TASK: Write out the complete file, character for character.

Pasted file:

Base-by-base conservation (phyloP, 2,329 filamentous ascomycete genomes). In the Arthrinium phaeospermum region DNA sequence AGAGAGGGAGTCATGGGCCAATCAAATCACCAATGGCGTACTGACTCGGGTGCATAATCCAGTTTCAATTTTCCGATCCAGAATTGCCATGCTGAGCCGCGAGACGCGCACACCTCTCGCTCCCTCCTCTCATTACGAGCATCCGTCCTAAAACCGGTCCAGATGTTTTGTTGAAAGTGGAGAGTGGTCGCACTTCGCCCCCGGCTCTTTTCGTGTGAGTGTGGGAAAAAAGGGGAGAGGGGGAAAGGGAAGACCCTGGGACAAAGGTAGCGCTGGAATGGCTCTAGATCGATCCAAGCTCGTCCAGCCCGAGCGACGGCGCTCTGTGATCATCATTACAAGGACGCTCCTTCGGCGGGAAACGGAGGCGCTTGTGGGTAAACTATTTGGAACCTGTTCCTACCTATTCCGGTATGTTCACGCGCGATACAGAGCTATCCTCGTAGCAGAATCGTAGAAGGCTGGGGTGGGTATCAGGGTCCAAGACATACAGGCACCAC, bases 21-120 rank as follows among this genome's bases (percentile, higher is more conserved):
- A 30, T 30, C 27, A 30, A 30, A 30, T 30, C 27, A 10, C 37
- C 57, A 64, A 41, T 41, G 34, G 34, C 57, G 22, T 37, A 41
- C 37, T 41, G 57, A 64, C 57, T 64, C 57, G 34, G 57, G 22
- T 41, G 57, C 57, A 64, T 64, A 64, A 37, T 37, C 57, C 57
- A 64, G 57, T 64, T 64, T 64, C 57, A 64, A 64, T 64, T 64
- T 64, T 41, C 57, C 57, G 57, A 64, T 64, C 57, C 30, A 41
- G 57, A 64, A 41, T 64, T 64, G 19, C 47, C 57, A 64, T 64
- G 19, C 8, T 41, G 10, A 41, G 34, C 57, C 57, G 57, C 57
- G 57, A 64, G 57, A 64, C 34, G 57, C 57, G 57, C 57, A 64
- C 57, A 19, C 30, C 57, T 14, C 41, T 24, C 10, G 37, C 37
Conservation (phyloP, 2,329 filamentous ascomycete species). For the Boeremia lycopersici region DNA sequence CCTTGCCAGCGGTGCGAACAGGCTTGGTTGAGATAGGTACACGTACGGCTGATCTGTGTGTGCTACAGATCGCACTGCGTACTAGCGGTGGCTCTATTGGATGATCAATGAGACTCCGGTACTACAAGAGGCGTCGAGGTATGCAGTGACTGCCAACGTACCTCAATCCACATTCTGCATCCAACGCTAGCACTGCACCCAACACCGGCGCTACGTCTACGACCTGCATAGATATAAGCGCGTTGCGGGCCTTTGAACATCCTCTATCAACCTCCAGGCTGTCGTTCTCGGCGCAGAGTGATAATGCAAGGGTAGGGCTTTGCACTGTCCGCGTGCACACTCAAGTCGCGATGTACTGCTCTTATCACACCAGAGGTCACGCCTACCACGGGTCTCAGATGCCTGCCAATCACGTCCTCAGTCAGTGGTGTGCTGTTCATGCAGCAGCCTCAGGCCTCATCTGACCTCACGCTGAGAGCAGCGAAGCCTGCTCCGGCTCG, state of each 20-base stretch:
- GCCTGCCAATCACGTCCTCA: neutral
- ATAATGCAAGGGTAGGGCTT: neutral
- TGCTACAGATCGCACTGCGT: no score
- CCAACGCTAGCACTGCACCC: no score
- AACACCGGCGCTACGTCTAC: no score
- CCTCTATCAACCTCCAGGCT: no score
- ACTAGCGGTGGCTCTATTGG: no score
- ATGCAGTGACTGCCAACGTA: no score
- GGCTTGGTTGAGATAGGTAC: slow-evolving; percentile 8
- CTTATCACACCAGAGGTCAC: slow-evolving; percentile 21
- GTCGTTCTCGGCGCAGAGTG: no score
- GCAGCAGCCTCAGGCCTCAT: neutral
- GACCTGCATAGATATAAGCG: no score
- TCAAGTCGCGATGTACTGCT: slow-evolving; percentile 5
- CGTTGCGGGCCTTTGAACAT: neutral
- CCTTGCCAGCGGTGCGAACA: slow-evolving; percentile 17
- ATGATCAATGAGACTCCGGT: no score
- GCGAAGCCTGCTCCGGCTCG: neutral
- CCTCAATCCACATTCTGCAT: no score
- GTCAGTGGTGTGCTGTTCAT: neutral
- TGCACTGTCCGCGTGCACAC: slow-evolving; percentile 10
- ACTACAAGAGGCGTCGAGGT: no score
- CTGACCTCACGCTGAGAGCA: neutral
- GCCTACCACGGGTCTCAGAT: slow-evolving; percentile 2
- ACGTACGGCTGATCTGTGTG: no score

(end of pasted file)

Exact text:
Base-by-base conservation (phyloP, 2,329 filamentous ascomycete genomes). In the Arthrinium phaeospermum region DNA sequence AGAGAGGGAGTCATGGGCCAATCAAATCACCAATGGCGTACTGACTCGGGTGCATAATCCAGTTTCAATTTTCCGATCCAGAATTGCCATGCTGAGCCGCGAGACGCGCACACCTCTCGCTCCCTCCTCTCATTACGAGCATCCGTCCTAAAACCGGTCCAGATGTTTTGTTGAAAGTGGAGAGTGGTCGCACTTCGCCCCCGGCTCTTTTCGTGTGAGTGTGGGAAAAAAGGGGAGAGGGGGAAAGGGAAGACCCTGGGACAAAGGTAGCGCTGGAATGGCTCTAGATCGATCCAAGCTCGTCCAGCCCGAGCGACGGCGCTCTGTGATCATCATTACAAGGACGCTCCTTCGGCGGGAAACGGAGGCGCTTGTGGGTAAACTATTTGGAACCTGTTCCTACCTATTCCGGTATGTTCACGCGCGATACAGAGCTATCCTCGTAGCAGAATCGTAGAAGGCTGGGGTGGGTATCAGGGTCCAAGACATACAGGCACCAC, bases 21-120 rank as follows among this genome's bases (percentile, higher is more conserved):
- A 30, T 30, C 27, A 30, A 30, A 30, T 30, C 27, A 10, C 37
- C 57, A 64, A 41, T 41, G 34, G 34, C 57, G 22, T 37, A 41
- C 37, T 41, G 57, A 64, C 57, T 64, C 57, G 34, G 57, G 22
- T 41, G 57, C 57, A 64, T 64, A 64, A 37, T 37, C 57, C 57
- A 64, G 57, T 64, T 64, T 64, C 57, A 64, A 64, T 64, T 64
- T 64, T 41, C 57, C 57, G 57, A 64, T 64, C 57, C 30, A 41
- G 57, A 64, A 41, T 64, T 64, G 19, C 47, C 57, A 64, T 64
- G 19, C 8, T 41, G 10, A 41, G 34, C 57, C 57, G 57, C 57
- G 57, A 64, G 57, A 64, C 34, G 57, C 57, G 57, C 57, A 64
- C 57, A 19, C 30, C 57, T 14, C 41, T 24, C 10, G 37, C 37
Conservation (phyloP, 2,329 filamentous ascomycete species). For the Boeremia lycopersici region DNA sequence CCTTGCCAGCGGTGCGAACAGGCTTGGTTGAGATAGGTACACGTACGGCTGATCTGTGTGTGCTACAGATCGCACTGCGTACTAGCGGTGGCTCTATTGGATGATCAATGAGACTCCGGTACTACAAGAGGCGTCGAGGTATGCAGTGACTGCCAACGTACCTCAATCCACATTCTGCATCCAACGCTAGCACTGCACCCAACACCGGCGCTACGTCTACGACCTGCATAGATATAAGCGCGTTGCGGGCCTTTGAACATCCTCTATCAACCTCCAGGCTGTCGTTCTCGGCGCAGAGTGATAATGCAAGGGTAGGGCTTTGCACTGTCCGCGTGCACACTCAAGTCGCGATGTACTGCTCTTATCACACCAGAGGTCACGCCTACCACGGGTCTCAGATGCCTGCCAATCACGTCCTCAGTCAGTGGTGTGCTGTTCATGCAGCAGCCTCAGGCCTCATCTGACCTCACGCTGAGAGCAGCGAAGCCTGCTCCGGCTCG, state of each 20-base stretch:
- GCCTGCCAATCACGTCCTCA: neutral
- ATAATGCAAGGGTAGGGCTT: neutral
- TGCTACAGATCGCACTGCGT: no score
- CCAACGCTAGCACTGCACCC: no score
- AACACCGGCGCTACGTCTAC: no score
- CCTCTATCAACCTCCAGGCT: no score
- ACTAGCGGTGGCTCTATTGG: no score
- ATGCAGTGACTGCCAACGTA: no score
- GGCTTGGTTGAGATAGGTAC: slow-evolving; percentile 8
- CTTATCACACCAGAGGTCAC: slow-evolving; percentile 21
- GTCGTTCTCGGCGCAGAGTG: no score
- GCAGCAGCCTCAGGCCTCAT: neutral
- GACCTGCATAGATATAAGCG: no score
- TCAAGTCGCGATGTACTGCT: slow-evolving; percentile 5
- CGTTGCGGGCCTTTGAACAT: neutral
- CCTTGCCAGCGGTGCGAACA: slow-evolving; percentile 17
- ATGATCAATGAGACTCCGGT: no score
- GCGAAGCCTGCTCCGGCTCG: neutral
- CCTCAATCCACATTCTGCAT: no score
- GTCAGTGGTGTGCTGTTCAT: neutral
- TGCACTGTCCGCGTGCACAC: slow-evolving; percentile 10
- ACTACAAGAGGCGTCGAGGT: no score
- CTGACCTCACGCTGAGAGCA: neutral
- GCCTACCACGGGTCTCAGAT: slow-evolving; percentile 2
- ACGTACGGCTGATCTGTGTG: no score